– Personal Attributes
• • • • • interpersonal skills, e.g. tactfulness, listening, respect independence personal organization ability to reach sound judgements sensitive to organizational culture

– Maintenance of Competence
• with respect to science, technology, EMS standards, laws and regulations, and audit standards.


Initiating the Audit

– the extent and boundaries of the audit in terms of factors such as physical location and organizational activities as well as the manner of reporting – the scope of the audit is determined by the management and EMR – the auditee should normally be consulted when determining the scope of the audit – the resources committed to the audit should be sufficient to meet its intended scope

– at the beginning of the audit process, the EMR should review the organization’s documentation such as environmental policy statements, programs, records or manuals for meeting its EMS requirements. – Use should be made of all appropriate background information on the auditees


Preparing the Audit

1. AUDIT PLAN  The audit plan should include:
– – – – – – – – – – – audit objectives and scope audit criteria area to be audited key personnel in EMS high audit priority concerns applicable procedures/manuals reference documents time duration of major audit activities dates and places where the audit is to be conducted audit team schedule of meetings

 Audit plan should be communicated to auditees, and audit-team members. The auditee should review and confirm the plan  Any objections from auditee must be resolved (by the EMR)


2. AUDIT-TEAM ASSIGNMENTS As appropriate, each audit-team member should be assigned specific EMS elements, functions, or activities to audit and be instructed on the audit procedure to follow. Such assignments should be made by the EMR, in consultation with the auditteam members concerned. During the audit, the EMR may make changes to the work assignments to ensure optimal achievement of the audit objectives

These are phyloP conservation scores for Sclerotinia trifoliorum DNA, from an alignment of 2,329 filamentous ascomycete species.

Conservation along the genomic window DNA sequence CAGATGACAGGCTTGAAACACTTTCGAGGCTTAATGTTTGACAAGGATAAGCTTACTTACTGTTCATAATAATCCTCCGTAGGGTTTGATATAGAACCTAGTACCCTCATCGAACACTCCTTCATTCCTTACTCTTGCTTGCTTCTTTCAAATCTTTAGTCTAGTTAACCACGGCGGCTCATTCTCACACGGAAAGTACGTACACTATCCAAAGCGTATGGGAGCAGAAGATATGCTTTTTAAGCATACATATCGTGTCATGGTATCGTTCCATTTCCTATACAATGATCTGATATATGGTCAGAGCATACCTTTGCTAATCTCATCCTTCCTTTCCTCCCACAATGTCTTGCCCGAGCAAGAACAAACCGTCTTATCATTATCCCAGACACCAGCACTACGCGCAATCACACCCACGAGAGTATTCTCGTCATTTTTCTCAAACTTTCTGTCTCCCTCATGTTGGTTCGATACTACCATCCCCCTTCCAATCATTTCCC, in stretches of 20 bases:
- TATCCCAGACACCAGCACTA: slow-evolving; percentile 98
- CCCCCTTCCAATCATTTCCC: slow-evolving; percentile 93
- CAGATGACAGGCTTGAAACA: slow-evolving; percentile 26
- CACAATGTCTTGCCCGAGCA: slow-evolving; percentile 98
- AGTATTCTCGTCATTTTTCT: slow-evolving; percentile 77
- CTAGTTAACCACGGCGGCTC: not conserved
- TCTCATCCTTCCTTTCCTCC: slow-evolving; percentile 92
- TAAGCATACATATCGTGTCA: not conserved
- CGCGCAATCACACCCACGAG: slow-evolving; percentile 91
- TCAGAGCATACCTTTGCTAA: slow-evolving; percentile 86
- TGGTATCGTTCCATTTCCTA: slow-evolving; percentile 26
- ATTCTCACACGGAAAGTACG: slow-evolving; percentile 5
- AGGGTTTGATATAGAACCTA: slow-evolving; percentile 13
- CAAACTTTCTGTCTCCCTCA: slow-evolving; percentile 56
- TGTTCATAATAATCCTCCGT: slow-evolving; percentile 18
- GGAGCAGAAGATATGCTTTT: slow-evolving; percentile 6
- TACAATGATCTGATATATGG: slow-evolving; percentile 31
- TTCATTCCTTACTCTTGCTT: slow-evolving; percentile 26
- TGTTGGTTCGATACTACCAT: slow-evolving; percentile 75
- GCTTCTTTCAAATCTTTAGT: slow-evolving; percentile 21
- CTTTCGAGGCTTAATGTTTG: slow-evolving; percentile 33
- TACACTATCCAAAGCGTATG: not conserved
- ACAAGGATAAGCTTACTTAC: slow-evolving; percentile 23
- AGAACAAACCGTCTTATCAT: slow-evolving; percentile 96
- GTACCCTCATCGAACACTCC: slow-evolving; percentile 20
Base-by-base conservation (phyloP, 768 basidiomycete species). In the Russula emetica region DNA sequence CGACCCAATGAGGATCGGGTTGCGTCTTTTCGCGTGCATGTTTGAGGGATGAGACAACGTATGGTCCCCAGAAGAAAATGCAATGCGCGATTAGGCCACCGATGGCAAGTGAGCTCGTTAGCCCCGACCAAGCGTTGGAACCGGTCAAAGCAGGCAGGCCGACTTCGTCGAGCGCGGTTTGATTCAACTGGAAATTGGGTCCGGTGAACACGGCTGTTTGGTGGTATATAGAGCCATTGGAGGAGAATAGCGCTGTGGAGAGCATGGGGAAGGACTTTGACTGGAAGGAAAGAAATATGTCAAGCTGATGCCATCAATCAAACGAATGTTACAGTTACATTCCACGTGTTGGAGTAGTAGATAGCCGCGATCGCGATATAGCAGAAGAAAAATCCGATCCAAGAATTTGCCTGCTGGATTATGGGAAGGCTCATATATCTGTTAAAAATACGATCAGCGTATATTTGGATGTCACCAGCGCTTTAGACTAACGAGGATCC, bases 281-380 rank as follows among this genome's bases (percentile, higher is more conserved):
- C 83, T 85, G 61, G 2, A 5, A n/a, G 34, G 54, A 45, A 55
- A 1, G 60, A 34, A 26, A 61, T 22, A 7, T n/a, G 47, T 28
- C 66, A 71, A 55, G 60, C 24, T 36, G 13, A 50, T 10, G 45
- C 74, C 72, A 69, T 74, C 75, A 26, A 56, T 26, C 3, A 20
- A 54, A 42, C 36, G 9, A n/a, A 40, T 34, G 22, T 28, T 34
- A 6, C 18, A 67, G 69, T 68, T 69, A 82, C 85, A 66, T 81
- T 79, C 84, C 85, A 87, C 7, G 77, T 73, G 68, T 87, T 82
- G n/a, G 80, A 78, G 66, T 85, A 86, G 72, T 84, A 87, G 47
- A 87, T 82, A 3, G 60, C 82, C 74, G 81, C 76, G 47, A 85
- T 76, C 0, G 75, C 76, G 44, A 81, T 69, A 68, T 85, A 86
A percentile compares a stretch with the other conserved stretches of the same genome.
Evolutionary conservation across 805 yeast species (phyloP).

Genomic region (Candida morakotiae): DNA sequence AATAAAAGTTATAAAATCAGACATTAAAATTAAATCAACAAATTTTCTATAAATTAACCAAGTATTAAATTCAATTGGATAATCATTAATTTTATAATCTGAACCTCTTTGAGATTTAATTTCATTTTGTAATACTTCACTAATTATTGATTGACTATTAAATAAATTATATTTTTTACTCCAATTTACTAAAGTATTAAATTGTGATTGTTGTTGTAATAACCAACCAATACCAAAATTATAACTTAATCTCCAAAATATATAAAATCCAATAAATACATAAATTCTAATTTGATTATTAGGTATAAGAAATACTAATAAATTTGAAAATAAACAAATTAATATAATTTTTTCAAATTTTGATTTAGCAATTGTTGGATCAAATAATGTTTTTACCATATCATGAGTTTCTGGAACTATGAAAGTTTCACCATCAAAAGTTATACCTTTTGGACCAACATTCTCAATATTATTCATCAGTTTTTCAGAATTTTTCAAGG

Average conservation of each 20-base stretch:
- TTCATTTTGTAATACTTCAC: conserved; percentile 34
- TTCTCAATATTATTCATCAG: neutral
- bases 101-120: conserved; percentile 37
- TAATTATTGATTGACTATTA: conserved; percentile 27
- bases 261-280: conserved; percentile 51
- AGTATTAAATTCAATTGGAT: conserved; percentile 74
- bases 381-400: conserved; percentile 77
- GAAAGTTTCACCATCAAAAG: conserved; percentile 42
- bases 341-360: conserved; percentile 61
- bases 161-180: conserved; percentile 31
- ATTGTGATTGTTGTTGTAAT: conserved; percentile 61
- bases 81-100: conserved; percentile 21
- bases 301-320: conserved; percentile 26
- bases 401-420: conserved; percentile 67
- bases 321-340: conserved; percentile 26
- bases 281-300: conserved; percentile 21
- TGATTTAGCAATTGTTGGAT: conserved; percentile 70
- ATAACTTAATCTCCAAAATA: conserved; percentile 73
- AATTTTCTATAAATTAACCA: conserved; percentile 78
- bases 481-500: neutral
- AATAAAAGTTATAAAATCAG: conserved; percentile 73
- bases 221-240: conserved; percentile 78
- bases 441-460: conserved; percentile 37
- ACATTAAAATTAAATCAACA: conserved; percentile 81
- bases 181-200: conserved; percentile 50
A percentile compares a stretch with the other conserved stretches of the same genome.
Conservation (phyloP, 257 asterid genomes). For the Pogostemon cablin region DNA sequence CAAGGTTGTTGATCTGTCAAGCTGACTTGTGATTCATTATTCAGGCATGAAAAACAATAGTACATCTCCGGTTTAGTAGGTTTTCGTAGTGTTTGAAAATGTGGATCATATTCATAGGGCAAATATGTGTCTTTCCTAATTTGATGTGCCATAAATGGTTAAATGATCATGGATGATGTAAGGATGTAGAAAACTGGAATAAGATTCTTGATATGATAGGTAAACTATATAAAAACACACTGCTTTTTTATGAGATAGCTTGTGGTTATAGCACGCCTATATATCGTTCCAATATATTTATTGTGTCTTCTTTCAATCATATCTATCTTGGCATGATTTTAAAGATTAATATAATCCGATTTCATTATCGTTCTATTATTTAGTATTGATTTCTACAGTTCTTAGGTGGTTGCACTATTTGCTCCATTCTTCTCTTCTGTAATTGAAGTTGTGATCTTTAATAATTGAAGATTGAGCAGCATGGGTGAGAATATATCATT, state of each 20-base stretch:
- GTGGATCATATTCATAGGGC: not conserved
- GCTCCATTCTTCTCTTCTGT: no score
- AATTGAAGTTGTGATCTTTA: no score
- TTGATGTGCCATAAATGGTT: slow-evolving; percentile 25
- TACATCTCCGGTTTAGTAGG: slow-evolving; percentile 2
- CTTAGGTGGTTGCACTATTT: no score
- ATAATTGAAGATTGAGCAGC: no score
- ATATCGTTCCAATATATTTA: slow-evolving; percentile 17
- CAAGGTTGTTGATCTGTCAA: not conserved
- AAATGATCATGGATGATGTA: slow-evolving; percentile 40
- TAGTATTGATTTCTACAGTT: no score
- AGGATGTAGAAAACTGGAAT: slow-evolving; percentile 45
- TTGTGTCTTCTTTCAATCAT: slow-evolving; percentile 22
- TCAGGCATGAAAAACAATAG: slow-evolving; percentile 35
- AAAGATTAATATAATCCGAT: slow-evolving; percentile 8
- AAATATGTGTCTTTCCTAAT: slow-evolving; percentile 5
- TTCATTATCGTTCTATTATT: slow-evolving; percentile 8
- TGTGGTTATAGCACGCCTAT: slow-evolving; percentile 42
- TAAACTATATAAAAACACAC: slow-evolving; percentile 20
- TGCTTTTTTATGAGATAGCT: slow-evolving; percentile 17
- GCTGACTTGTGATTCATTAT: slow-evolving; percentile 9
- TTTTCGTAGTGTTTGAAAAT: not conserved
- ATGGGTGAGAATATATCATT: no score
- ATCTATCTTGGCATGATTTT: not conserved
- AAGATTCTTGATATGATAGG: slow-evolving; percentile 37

3. WORKING DOCUMENTS The working documents required to facilitate the auditor’s investigations may include:  forms for documenting supporting audit evidence and audit findings  procedures and checklists used for evaluating EMS elements  records of meetings  copies of applicable standards to be followed Working documents should be maintained at least until completion of the audit


Conducting the Audit

1. OPENING MEETING An opening meeting is required. The purpose is to:
– review the scope, objectives and audit plan and agree to the audit timetable – provide a short summary of the methods and procedures to be used to conduct the audit – confirm that the resources and facilities needed by the auditor are available – confirm the time and date of the closing meeting – promote the active participation by the auditee – review relevant site safety and emergency procedures before the site audit


– Audit evidence should be collected through interviews, examination of documents and observation of activities and conditions. – Indications of nonconformity to the EMS audit criteria should be recorded – Information gathered through interviews should be verified by acquiring supporting information from independent sources, such as observations, records and results of existing measurements. Nonverifiable statements should be identified as such – Appropriate samples should be collected


– The audit-team should review all of their audit evidence to determine where the EMS does not conform to the EMS audit criteria. – Nonconformities should be documented in a clear, concise manner and supported by audit evidence. – Audit findings should be reviewed with the responsible auditee manager with a view to obtaining acknowledgement of the factual basis of all findings of nonconformities – If within the agreed scope, details of audit findings of conformity may also be documented, but with due care to avoid any implication of absolute assurance


– Required before writing the report – Purpose is to present audit findings to the auditee in such a manner as to obtain their clear understanding and acknowledgement of the factual basis of the audit findings – Disagreement should be resolved, if possible before EMR issues the report – Final decisions on the significance and description of the audit findings ultimately rest with the EMR, though the auditee may still disagree with these findings


Audit Report
– The audit report is prepared under the direction of the EMR, who is responsible for its accuracy and completeness – The topics to be addressed in the audit report should be those determined in the audit plan.

– dated and signed by the EMR – should contain findings/summary with reference to supporting evidences – the agreed objectives, scope and plan of the audit – the agreed criteria, including a list of reference documents against which the audit was conducted – dates and times – identification of the auditees' representatives participating in the audit – the identification of the audit-team members – distribution list – summary of the audit process including any obstacles encountered – audit conclusions on conformance, suitability, and effectiveness


Sign up to vote on this title
UsefulNot useful